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Clinical Case Report
35 (
2
); 93-94
doi:
10.25259/NMJI_158_20

Thoracic splenosis: A curious case of thoracic masses

Correspondence to Bhaveshwar Vihar, 383 Sardar V.P. Road, Mumbai 400004, Maharashtra, India; bhavin@jankharia.com
Licence
This is an open-access article distributed under the terms of the Creative Commons Attribution-Non Commercial-Share Alike 4.0 License, which allows others to remix, tweak, and build upon the work non-commercially, as long as the author is credited and the new creations are licensed under the identical terms.

To cite: Jankharia B. Thoracic splenosis: A curious case of thoracic masses. Natl Med J India 2022;35:93–4.

Abstract

An asymptomatic patient from another country, with a past history of an abdominal gunshot wound and splenic rupture, treated 20 years ago, presented with thoracic masses. It was possible to make the diagnosis of thoracic splenosis, after reviewing the history, the imaging findings and the final histopathology report, without subjecting the patient to surgery.

INTRODUCTION

Splenic rupture is known to lead to fragments of splenic tissue spreading within the thorax and the abdomen, remaining stable or growing minimally and usually presenting many years later with a diagnostic conundrum.14 This is one such case.

THE CASE

A 45-year-old man from a troubled African nation was referred on an urgent basis for a computed tomography (CT)-guided biopsy of ‘masses’ in the chest. Since he carried no prior imaging and reports, a CT scan was first performed, which showed multiple homogeneously enhancing extrapleural lesions in the left hemithorax, larger and more numerous superiorly (Fig. 1). The differential diagnosis included neurogenic tumours, mesothelioma and metastases.

FIG 1.: Axial computed tomography scan of the chest showing multiple pleural/extrapleural nodules (arrows)

The patient, who incidentally had suffered a gunshot wound to the abdomen 20 years ago, resulting in a splenectomy, was discovered to have these chest lesions two years ago during a routine examination. The patient had been to Jordan and China for evaluation, and biopsies done in both countries were reported to be negative. He was worried about mesothelioma, a diagnosis mentioned in the only paper he carried with him, which was a summary of clinical findings from a doctor in Thailand, who had recommended a video-assisted thoracoscopic biopsy, which the patient had refused.

A CT-guided core biopsy was performed (Fig. 2). The lesion was soft, and a multiquadrant biopsy yielded blood and fibrinous material. Tumours such as mesothelioma, metastases and neurogenic tumours are invariably ‘hard or rough’ to feel. On reviewing the images, the sagittal reconstruction (Fig. 3) showed evidence of a healed diaphragmatic tear, which he had perhaps sustained at the time of the gunshot injury and the ruptured spleen, 20 years ago.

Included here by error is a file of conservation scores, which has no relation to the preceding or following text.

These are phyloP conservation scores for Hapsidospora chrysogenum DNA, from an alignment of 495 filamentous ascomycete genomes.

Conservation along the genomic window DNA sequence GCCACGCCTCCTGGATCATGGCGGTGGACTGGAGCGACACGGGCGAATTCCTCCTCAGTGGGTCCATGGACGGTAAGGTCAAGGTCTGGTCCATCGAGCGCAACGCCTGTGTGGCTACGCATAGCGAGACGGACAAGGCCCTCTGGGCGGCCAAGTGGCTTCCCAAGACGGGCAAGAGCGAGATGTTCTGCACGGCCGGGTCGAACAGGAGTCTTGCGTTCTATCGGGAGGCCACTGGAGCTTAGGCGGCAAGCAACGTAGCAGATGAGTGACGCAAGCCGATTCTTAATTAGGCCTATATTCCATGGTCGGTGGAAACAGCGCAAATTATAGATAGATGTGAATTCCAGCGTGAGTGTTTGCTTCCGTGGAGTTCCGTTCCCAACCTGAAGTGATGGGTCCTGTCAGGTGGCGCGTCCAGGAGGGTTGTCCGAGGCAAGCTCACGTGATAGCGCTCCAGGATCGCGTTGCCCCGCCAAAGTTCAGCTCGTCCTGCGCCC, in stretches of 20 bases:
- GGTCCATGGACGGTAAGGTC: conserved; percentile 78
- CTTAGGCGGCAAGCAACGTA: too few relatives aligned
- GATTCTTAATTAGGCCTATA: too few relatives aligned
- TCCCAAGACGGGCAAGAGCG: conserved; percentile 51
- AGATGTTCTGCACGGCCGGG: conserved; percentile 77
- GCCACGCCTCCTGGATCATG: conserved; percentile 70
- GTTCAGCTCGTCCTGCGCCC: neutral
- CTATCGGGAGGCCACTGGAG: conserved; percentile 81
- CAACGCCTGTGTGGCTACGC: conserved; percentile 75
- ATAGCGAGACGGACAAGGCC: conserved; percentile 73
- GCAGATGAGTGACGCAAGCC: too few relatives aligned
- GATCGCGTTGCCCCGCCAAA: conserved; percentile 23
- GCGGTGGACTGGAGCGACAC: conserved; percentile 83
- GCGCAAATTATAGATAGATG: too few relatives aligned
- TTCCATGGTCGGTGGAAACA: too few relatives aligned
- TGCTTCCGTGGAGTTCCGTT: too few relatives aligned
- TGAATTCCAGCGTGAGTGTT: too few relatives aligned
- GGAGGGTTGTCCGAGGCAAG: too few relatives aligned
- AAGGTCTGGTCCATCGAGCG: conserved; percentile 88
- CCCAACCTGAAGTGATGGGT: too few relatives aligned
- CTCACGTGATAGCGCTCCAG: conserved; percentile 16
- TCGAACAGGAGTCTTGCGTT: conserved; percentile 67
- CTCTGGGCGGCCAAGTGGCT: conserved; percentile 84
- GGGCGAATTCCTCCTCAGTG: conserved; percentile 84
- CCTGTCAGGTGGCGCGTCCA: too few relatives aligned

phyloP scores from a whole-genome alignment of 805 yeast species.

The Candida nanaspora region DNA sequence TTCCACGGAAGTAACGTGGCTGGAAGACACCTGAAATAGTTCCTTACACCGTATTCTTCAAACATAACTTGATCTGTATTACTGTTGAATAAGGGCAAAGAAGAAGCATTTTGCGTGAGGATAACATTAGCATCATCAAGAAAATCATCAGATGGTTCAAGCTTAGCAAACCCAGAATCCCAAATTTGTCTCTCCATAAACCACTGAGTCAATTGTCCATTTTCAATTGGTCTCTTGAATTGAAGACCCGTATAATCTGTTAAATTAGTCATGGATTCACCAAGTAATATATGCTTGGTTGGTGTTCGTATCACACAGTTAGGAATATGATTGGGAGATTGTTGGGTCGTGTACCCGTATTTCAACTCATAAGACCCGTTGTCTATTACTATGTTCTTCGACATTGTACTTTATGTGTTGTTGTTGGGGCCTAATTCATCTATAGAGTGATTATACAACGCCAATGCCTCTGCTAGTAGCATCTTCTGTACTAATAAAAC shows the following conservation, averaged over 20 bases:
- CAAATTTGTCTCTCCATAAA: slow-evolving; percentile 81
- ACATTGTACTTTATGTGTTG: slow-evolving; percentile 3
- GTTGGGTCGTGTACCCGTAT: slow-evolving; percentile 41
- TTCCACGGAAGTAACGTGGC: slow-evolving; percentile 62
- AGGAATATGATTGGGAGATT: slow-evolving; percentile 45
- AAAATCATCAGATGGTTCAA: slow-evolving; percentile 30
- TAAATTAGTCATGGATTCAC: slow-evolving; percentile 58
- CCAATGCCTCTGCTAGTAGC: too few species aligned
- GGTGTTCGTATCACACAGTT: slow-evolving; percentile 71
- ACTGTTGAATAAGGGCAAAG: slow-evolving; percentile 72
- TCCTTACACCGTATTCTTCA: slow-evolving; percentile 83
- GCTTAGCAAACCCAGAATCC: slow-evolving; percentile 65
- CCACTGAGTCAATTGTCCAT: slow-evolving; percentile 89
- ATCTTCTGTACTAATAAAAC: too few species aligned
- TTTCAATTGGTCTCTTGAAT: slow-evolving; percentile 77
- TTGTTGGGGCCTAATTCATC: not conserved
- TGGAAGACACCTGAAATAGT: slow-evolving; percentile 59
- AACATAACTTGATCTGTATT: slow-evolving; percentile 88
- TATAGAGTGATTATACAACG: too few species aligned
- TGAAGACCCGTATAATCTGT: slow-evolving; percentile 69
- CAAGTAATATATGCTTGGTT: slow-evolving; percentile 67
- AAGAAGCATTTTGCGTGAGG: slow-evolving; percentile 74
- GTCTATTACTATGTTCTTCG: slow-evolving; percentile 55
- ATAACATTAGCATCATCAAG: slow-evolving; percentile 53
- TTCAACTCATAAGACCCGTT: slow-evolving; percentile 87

FIG 2.: Axial prone computed tomography-guided biopsy showing the 18G gun tip inside the posterior nodule (arrow)
FIG 3.: Sagittal computed tomography scan of the left half of the chest showing the defect in the left hemi-diaphragm (arrow). Note no spleen is seen

A Tc-sulphur colloid scan was done, which showed findings consistent with splenosis (Fig. 4). The pathologist confirmed that the material biopsied was splenic tissue (Fig. 5).

FIG 4.: Coronal Tc-sulphur colloid scan showing the pleural/ extrapleural nodule (arrow) with the same uptake as that of the liver (arrowhead)
FIG 5.: Haematoxylin and eosin histopathology slide showing typical splenic tissue

DISCUSSION

There are anecdotal case reports and series describing thoracic splenosis.15 The concept is clear—if there is injury and splenic rupture along with a tear of the diaphragm, splenic tissue can migrate into the thorax and grow. Only one case of thoracic splenosis without a diaphragmatic rupture has been reported, suggesting haematogenous spread.6 Since thoracic splenosis is usually picked up a decade or two later, usually incidentally, when the patient comes for some other tests and the history of past trauma has often been forgotten or is not mentioned by the patient, the diagnosis can be a challenge. Some patients have even had thoracic surgery done to get to the diagnosis.5

It is possible that the diagnosis could have been achieved with a combination of the history, the Tc-sulphur colloid scan and the CT scan findings, but the biopsy report of splenic tissue within the thoracic masses confirmed the aetiology conclusively and allowed the patient to go back to his country, relieved.

With thoracic splenosis, unless the patient is symptomatic, no further intervention is required except for yearly or biannual follow-up with chest radiographs.

Conflicts of interest

None declared

References

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